Surfers have always, and will always, face the risk of shark attacks. But that danger always becomes the subject of intense media attention when attacks actually happen, all in the context of a society that admires both surfers and sharks as veritable icons of nature. This situation has created a schism within the surfing community, which has a tradition of protecting the environment and marine animals. Should the surf community’s priority be protecting each other or protecting sharks in instances where the two can’t coexist?
Ever since Mick Fanning’s encounter with a great white during a contest, the business of professional surfing has become more and more concerned with the threat posed by sharks. This was made apparent once again when the WSL made a decision in 2018 to stop the Margaret River Pro due to shark activity in the area.
In general, wildlife protection policies have worked well for iconic predators by proposing coexisting and conscious management. But unfortunately, the radical postures of ocean protection organisations care little for the tragic reality faced by surfing communities exposed to excessive risk. The challenge of risk reduction is confounded by intense campaigning by environmental lawyers, who attribute the terrifying image of man-eating predators to the movie Jaws.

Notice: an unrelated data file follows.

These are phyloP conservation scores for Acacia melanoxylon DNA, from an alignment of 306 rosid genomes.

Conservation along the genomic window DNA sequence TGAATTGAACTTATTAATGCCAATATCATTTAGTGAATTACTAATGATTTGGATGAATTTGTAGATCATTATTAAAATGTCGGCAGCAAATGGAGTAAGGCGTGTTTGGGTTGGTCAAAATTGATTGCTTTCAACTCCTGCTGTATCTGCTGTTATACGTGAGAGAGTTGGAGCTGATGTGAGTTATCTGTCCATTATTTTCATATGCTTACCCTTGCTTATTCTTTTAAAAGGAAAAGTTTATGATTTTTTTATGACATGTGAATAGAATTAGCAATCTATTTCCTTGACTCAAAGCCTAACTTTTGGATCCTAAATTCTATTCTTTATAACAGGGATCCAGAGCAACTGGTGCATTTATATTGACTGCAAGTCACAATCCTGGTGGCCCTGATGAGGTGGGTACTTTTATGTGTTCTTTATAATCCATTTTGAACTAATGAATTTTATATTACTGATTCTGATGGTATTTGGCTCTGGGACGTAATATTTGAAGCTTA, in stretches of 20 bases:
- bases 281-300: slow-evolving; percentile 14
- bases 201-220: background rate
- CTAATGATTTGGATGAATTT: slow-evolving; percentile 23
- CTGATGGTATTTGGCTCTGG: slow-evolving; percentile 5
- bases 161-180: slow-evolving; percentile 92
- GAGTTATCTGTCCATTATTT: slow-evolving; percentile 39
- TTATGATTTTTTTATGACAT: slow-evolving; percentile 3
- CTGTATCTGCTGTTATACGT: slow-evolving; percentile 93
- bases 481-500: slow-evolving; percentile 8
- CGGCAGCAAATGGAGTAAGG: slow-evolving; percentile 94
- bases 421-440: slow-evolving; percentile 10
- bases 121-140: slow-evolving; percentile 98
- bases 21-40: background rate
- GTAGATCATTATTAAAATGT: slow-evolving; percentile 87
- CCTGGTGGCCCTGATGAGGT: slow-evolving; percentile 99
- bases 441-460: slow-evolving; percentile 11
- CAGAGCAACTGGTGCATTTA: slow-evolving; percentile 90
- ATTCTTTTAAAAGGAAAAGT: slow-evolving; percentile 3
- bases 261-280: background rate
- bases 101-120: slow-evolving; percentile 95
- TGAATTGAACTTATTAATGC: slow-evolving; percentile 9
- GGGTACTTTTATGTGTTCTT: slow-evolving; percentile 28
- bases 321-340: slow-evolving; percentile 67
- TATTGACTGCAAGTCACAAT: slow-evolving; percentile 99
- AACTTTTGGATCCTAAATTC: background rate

This strategy has consequences for the reputation of surfers, whose efforts to manage risks, such as culling in Australia, are routinely denounced as uncivilized barbarians wanting to slaughter an entire species for the sake of mere recreation. We are therefore faced with the challenge of solving a profound problem, which will only get worse as more and more hardcore environmentlists declare shark attacks as a necessary sacrifice to atone for the evils of humanity.
Can we accept this contention without reacting? Must surfers become unwilling martyrs for this popular antihuman ideology?
Editor’s Note: You can find more from author Jean Francois Nativel in his book Sharks attacks, a modern tragedy, Reunion Island’s story as well as another lecture about the similarities and comparative parallels emerging between the situation in Reunion and other world ‘shark hot-spots’ like Australia, South Africa, Hawaii, Recife (Brazil) and Florida.